After three decades, not only people are ready for a new phase. Brandenburg’s state constitution, which came into being after the peaceful revolution and was passed in a referendum on June 14, 1992, should move with the times.
Before the start of the plenary session on Wednesday, the Potsdam state parliament held a ceremony to commemorate the birth of the legal text – and then cleared the way for important changes.
The fight against anti-Semitism and antiziganism is to be anchored as a national goal, and the special relationship with neighboring Poland is to be strengthened in the text of the constitution. In addition, this should be formulated in a gender-fair manner.
This is provided for in a joint draft law by the government factions of the SPD, CDU and Greens as well as the opposition left, which is to be finally voted on this Thursday.
The necessary two-thirds majority seems safer after the second reading on Wednesday – provided that enough representatives of the pro camp appear. 59 of the 88 members of the Landtag would have to agree.
56 of the MPs present voted on Wednesday to decide on the changes on Thursday in the third reading. Ten voted against, four abstained.
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The government factions come to 50 MPs. With the ten leftists you would have 60 votes. The Free Voters, with five members, are still keeping a low profile when it comes to their vote. The AfD, the second largest parliamentary group with 23 MPs, rejects the changes.
Saying that combating anti-Semitism is a state goal is hypocritical, said the parliamentary director of the AfD parliamentary group, Dennis Hohloch, in the debate. With their migration policy after 2015, the governing parties “let the biggest haters of Jews into the country”.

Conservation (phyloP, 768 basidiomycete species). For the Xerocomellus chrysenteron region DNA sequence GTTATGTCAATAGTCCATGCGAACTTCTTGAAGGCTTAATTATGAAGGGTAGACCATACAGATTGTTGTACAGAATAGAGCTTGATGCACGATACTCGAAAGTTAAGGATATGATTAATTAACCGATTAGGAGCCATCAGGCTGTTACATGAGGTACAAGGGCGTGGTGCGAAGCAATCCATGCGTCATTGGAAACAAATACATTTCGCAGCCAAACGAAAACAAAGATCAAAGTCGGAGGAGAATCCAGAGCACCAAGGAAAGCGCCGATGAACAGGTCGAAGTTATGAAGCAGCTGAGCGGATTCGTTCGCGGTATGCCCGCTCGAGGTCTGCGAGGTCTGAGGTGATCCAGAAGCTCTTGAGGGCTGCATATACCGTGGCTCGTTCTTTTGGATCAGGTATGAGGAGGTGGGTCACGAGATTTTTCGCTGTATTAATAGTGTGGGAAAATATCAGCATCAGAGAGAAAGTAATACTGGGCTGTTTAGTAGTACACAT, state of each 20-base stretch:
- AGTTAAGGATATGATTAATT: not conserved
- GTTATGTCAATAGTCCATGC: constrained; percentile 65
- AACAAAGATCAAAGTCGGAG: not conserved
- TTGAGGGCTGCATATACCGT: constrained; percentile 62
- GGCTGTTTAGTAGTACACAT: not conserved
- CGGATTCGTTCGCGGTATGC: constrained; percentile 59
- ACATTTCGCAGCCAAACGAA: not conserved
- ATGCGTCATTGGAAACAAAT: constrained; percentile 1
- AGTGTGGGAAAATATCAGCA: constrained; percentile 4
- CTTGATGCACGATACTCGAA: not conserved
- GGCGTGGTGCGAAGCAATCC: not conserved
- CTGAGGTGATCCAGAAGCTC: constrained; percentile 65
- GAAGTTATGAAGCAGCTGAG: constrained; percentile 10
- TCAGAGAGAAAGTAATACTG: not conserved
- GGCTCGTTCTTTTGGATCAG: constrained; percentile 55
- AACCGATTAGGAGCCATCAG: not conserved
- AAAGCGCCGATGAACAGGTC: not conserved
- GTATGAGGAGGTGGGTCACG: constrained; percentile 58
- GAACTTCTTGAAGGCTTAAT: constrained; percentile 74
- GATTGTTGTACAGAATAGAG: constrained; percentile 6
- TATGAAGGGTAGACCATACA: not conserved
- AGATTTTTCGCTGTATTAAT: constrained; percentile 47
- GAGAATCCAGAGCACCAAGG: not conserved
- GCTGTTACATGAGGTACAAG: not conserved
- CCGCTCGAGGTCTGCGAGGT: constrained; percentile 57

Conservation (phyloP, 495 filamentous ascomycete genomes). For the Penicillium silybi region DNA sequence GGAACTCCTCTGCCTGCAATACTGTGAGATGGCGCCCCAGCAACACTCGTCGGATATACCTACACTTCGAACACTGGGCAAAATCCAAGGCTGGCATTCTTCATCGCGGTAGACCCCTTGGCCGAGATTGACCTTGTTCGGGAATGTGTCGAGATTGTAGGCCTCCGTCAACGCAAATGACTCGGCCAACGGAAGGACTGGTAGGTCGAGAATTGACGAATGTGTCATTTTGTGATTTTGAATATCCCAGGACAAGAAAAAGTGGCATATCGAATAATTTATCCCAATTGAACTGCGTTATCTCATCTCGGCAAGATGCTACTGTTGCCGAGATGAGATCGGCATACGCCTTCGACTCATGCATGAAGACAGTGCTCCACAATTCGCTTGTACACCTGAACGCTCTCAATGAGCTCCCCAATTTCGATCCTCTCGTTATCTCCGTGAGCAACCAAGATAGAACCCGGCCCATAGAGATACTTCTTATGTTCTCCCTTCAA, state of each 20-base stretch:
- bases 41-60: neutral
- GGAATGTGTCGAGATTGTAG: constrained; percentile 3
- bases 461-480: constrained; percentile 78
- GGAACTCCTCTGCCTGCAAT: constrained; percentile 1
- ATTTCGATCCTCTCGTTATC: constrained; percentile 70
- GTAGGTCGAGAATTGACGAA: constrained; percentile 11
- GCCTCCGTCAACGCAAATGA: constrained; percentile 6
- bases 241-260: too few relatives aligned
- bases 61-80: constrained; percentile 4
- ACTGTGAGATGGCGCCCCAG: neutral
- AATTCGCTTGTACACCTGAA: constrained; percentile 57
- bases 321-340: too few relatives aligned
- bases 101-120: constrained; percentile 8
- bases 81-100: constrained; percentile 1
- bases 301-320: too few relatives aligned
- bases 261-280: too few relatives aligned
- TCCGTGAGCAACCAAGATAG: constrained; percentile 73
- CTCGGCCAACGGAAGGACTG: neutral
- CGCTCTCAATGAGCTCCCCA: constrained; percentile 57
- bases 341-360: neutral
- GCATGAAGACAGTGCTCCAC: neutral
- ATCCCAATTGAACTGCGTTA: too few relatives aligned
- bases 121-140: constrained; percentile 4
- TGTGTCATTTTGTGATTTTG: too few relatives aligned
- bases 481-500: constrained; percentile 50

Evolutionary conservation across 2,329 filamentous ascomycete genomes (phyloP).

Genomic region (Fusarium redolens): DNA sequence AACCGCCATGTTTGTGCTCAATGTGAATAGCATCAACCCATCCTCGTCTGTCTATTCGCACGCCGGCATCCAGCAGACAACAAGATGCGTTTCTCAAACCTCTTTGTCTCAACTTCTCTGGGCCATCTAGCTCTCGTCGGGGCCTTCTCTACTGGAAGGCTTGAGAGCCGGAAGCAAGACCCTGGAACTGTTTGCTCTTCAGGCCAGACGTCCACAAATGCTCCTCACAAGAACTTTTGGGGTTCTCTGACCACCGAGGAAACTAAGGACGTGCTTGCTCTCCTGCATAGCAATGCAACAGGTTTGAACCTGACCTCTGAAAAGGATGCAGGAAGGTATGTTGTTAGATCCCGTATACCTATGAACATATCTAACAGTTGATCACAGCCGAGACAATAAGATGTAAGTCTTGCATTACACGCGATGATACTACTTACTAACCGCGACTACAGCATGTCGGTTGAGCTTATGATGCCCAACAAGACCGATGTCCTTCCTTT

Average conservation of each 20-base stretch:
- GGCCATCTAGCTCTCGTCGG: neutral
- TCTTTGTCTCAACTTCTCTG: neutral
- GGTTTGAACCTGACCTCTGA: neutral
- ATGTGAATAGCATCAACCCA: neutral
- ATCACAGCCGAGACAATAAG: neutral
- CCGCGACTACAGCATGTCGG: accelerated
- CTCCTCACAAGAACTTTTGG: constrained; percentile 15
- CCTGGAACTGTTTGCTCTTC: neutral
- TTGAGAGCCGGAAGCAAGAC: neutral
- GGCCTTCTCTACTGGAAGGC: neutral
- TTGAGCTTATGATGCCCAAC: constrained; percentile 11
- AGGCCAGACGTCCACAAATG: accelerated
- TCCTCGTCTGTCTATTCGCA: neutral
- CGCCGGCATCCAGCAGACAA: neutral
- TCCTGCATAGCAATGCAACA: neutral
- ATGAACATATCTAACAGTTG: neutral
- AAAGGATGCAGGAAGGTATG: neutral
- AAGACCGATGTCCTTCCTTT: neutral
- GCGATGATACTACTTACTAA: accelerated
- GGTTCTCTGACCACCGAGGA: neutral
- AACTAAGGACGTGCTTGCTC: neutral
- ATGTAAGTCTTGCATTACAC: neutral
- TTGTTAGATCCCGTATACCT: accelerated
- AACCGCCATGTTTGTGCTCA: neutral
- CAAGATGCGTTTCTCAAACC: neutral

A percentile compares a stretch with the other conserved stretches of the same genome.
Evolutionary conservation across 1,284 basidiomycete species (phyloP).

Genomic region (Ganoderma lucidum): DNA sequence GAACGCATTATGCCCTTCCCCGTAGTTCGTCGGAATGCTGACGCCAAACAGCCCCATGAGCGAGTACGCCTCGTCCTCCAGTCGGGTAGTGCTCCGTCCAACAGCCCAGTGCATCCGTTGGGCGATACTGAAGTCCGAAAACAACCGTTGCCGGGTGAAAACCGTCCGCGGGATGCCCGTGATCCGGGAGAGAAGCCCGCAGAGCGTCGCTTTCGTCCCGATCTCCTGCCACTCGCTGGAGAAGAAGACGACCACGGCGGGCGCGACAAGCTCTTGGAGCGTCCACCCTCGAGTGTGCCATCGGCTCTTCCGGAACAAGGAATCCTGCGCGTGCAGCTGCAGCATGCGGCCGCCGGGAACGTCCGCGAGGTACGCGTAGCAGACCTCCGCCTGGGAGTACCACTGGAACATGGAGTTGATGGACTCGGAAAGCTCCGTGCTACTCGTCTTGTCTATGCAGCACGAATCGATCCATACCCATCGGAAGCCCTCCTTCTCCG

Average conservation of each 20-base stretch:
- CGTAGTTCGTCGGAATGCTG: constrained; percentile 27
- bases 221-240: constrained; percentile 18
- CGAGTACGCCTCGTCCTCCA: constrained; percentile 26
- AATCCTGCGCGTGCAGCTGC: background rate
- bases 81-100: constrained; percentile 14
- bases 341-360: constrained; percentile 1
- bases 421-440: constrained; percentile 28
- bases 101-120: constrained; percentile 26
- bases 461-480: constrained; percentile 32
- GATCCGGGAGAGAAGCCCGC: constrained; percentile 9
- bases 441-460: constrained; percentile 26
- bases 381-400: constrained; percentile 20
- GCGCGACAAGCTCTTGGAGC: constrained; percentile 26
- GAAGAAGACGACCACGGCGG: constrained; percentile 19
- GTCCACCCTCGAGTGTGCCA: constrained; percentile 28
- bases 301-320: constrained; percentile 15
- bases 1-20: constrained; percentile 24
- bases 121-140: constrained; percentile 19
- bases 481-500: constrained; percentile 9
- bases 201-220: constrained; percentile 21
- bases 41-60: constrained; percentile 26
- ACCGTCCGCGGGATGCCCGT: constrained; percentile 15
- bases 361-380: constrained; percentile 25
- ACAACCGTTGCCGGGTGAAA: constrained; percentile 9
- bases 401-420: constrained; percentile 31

Hohloch, who was elected to the AfD federal executive board at the weekend, is mentioned in a Facebook post in the Brandenburg intelligence report for “xenophobic positioning”.
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In addition, the AfD would lose the post of vice president of the state parliament with the constitutional amendment. Because an innovation introduced in 2015, with which the offices of the president and the two deputies are assigned according to faction strengths, is to be abolished.
Interior Minister Michael Stübgen (CDU) campaigned for the planned changes. The fact that 150 anti-Semitic crimes were committed in Brandenburg in 2021 was “a shame for our country,” he said. In addition, the fate of the Sinti and Roma had “been given far too little importance for far too long”.
The CDU had a hard time with gender for a long time. “The majority of people do not identify with gender language,” wrote CDU parliamentary group leader Jan Redmann in October in a contribution to the debate in the Potsdamer Latest News.
On Wednesday, Redmann referred to Angela Merkel when he changed his mind. When she was elected head of government in 2005, the Basic Law did not provide for the wording “Federal Chancellor”. From today’s perspective, calling Merkel “Frau Chancellor” seems absurd, said Redmann.
If at some point there should be a head of state in Brandenburg, she should also be addressed as Prime Minister. Currently, the text of the constitution provides for only one prime minister.